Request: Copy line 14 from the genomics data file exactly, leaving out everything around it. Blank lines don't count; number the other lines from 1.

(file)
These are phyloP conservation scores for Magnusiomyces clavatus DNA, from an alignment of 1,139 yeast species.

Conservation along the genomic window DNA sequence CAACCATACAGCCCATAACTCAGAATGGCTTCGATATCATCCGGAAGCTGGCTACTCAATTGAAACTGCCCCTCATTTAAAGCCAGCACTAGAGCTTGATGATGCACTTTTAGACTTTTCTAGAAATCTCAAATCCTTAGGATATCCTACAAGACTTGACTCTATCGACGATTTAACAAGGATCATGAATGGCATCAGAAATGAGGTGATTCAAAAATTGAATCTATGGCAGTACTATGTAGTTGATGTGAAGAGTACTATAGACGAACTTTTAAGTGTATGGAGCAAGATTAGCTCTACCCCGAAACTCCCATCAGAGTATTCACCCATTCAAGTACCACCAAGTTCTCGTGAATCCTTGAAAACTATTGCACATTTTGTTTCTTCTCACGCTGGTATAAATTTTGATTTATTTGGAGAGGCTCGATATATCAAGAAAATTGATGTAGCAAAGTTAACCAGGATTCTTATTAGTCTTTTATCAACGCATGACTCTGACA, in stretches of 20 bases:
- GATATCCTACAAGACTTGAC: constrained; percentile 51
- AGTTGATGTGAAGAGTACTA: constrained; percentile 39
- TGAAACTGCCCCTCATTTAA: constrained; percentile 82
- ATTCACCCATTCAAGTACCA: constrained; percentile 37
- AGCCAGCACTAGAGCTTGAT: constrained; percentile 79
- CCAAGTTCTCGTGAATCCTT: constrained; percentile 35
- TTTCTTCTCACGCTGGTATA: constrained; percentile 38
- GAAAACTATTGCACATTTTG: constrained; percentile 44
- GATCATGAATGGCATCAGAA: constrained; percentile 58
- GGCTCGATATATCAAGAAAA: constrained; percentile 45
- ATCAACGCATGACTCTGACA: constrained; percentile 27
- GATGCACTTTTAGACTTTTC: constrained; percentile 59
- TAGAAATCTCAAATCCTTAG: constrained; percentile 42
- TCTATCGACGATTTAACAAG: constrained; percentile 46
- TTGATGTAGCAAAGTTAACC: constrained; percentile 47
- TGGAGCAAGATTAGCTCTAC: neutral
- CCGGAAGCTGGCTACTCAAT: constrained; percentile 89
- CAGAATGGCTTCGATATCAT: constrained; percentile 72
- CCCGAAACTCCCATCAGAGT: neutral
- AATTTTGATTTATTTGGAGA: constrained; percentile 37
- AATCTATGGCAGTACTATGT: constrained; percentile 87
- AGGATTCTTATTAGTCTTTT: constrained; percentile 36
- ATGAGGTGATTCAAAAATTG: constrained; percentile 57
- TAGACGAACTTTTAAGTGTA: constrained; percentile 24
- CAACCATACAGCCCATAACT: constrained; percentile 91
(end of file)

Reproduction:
- GATGCACTTTTAGACTTTTC: constrained; percentile 59